The mechanism(s) of action proposed for acupuncture are not unique to it. Rather, the results claimed for acupuncture are potentially easily explained by well-known mechanisms, including the placebo effect, a diffuse noxious stimulus (if one place hurts, another might not hurt as much), or an overestimation of effects due to the owner’s desire to please the therapist (a well-known psychological phenomenon).
Although a precise definition is elusive, placebos have been defined as “an epithet given to any medicine adopted to please rather than to benefit the patient”. Its existence only requires that any perceived improvement ‘follow’ a placebo intervention; there is no necessary causal link. If one were trying to invent a placebo, one could hardly do better than acupuncture. It’s wrapped in the mysteries of the Orient, it’s invasive, it involves human contact, it is a mildly painful stimulus, and it offers explanations (albeit often simplistic and unproven) for complex health problems that may easily sway lay people.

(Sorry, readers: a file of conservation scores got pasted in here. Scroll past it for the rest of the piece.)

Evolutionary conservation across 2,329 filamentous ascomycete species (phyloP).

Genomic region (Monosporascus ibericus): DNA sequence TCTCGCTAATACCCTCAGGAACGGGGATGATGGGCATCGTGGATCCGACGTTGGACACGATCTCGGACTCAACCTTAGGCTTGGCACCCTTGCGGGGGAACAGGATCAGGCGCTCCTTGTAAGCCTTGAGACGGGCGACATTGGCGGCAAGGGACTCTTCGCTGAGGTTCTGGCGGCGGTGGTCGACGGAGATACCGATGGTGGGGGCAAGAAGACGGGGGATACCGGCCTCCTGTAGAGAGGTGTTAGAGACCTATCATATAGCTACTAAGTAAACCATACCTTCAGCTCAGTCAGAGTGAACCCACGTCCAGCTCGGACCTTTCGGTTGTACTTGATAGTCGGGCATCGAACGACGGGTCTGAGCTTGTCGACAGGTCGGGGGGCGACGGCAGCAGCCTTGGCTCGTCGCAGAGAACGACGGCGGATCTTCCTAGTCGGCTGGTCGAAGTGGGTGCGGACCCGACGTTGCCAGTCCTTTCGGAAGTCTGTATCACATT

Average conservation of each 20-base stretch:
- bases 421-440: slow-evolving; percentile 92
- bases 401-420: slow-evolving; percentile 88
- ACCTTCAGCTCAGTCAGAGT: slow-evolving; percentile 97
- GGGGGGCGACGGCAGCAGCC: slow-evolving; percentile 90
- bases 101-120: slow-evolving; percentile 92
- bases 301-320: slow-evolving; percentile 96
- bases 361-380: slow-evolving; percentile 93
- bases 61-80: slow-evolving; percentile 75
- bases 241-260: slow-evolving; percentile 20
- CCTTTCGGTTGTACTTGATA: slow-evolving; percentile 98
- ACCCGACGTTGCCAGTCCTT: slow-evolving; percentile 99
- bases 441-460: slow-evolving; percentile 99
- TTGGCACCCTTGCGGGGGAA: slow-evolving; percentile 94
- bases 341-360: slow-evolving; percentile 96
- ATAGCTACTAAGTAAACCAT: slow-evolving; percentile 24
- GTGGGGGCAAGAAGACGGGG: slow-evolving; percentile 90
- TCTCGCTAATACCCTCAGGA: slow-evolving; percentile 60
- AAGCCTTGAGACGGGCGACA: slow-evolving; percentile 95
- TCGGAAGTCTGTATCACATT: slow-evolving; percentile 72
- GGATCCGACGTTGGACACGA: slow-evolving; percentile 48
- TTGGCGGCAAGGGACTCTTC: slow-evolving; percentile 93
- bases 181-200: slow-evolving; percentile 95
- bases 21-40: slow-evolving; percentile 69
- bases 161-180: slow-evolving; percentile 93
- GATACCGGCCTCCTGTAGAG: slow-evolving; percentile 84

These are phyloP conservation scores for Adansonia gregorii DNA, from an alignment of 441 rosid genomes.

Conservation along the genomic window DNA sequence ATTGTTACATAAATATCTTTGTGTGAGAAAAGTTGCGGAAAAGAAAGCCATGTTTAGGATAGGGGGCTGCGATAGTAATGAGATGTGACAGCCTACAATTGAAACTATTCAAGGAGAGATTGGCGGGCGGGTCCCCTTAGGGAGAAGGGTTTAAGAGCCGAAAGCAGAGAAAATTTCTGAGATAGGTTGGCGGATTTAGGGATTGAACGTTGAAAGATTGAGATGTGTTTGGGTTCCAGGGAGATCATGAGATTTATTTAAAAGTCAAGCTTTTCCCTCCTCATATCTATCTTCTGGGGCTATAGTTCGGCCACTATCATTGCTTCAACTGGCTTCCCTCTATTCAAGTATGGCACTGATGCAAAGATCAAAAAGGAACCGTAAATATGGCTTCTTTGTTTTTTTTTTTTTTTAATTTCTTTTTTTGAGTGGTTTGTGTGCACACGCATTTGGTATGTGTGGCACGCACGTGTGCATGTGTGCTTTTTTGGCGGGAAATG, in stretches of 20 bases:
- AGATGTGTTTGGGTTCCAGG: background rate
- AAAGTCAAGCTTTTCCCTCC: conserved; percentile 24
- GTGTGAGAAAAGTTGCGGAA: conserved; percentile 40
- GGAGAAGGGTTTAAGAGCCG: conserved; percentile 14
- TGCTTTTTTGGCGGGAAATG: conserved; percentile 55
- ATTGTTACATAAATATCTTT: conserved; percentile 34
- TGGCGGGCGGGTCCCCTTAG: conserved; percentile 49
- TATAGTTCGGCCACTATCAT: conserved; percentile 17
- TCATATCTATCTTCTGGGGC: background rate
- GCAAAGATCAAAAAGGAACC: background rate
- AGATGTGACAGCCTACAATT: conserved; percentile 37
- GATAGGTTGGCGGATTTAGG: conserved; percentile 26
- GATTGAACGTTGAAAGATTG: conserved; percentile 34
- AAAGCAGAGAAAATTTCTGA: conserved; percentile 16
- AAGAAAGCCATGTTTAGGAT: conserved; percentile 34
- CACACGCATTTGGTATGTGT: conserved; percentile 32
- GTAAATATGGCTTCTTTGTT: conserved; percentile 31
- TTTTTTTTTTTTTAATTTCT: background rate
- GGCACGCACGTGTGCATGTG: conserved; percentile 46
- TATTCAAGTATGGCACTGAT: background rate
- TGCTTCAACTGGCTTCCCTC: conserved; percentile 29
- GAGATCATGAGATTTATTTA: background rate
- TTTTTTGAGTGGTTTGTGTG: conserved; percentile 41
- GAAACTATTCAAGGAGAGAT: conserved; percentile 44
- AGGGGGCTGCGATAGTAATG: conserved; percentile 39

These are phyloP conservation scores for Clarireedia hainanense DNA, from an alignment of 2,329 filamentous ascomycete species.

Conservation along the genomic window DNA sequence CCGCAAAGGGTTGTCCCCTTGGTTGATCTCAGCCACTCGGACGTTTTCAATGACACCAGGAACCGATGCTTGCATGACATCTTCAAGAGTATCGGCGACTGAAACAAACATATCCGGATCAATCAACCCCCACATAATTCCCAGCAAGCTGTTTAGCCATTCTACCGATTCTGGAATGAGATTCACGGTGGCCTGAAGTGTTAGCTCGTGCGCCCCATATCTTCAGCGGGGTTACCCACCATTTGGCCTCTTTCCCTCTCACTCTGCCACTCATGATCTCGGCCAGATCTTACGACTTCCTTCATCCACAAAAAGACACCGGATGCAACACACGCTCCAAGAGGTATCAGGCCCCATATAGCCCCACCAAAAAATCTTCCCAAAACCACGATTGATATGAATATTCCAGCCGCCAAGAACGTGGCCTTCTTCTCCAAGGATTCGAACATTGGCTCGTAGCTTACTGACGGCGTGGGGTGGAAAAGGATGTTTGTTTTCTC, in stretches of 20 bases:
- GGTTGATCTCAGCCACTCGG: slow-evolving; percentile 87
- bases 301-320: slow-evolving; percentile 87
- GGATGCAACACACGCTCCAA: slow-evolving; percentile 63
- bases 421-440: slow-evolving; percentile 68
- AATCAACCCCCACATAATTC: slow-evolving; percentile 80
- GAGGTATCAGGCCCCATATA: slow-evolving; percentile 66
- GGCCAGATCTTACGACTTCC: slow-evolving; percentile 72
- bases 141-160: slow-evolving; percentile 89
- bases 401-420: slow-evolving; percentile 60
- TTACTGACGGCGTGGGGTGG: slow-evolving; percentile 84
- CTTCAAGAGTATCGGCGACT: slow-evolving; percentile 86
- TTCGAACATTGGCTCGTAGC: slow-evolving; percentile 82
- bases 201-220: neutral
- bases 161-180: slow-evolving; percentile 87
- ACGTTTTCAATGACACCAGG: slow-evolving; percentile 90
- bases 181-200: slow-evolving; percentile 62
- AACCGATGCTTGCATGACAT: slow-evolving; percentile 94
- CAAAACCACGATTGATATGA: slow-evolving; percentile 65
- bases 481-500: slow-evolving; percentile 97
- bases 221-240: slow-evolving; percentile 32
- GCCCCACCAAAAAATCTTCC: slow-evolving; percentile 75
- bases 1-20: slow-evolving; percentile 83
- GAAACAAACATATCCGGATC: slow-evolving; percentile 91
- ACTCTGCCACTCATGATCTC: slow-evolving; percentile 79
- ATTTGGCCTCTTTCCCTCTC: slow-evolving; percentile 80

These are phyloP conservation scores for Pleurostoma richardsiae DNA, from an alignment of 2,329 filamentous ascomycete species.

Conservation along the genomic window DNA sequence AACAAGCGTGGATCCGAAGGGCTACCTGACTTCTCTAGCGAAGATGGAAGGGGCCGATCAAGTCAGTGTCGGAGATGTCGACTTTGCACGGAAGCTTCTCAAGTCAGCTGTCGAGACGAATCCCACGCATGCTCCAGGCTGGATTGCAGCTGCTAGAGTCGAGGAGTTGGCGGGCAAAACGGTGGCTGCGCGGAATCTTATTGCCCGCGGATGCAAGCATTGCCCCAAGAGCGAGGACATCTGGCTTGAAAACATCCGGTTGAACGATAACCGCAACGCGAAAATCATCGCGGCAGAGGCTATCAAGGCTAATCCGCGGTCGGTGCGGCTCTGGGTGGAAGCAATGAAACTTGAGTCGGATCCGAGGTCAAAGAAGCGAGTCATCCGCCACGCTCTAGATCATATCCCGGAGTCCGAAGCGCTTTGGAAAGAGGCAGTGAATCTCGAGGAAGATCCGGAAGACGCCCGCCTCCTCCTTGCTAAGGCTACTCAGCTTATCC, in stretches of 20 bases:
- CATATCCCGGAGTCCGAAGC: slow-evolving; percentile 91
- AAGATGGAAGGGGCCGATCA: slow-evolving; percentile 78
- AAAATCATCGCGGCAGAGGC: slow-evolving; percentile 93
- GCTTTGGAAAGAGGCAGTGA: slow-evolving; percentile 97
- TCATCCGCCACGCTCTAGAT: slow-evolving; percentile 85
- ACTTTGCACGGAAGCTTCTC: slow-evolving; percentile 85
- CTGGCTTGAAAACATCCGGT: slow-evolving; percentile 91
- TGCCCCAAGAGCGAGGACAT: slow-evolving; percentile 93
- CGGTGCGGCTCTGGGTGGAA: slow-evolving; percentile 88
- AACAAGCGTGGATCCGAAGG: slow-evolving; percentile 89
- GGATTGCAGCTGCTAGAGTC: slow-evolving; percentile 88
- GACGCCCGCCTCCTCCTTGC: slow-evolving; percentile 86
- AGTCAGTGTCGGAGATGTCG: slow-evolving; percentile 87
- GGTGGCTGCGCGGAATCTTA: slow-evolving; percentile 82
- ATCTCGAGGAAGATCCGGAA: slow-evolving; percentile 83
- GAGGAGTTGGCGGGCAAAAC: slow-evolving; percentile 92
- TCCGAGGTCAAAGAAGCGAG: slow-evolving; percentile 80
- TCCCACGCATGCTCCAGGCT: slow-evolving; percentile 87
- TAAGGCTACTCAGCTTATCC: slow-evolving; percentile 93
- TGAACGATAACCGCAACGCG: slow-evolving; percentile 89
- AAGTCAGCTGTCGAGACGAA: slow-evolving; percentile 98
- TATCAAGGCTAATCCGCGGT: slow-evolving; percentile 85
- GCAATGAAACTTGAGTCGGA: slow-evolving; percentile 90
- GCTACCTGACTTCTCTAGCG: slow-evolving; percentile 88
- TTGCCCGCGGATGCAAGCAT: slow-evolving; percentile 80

There is a proposed link between the purported pain-reducing effects of placebos and the internal secretion of opioids, although the association between placebo interventions and the role of various neuropeptides is far from understood. The situation is made even more confusing in light of the fact that endogenous opioid release is postulated as a mechanism of action for acupuncture. Accordingly, it may be that acupuncture and placebo effects are inseparable. And, in fact, current large trials in Germany seem to indicate that acupuncture reduces pain in the same amount of patients as does a credible placebo. Still, it is no surprise that therapies that affect the mental state can stimulate the secretion of endogenous opioids and other mediators. And the fact remains that known methods of increasing endogenous opioids, for example, exercise, which is inarguably beneficial for health, are generally not the primary method of treating disease, nor are special therapeutic claims made for such methods.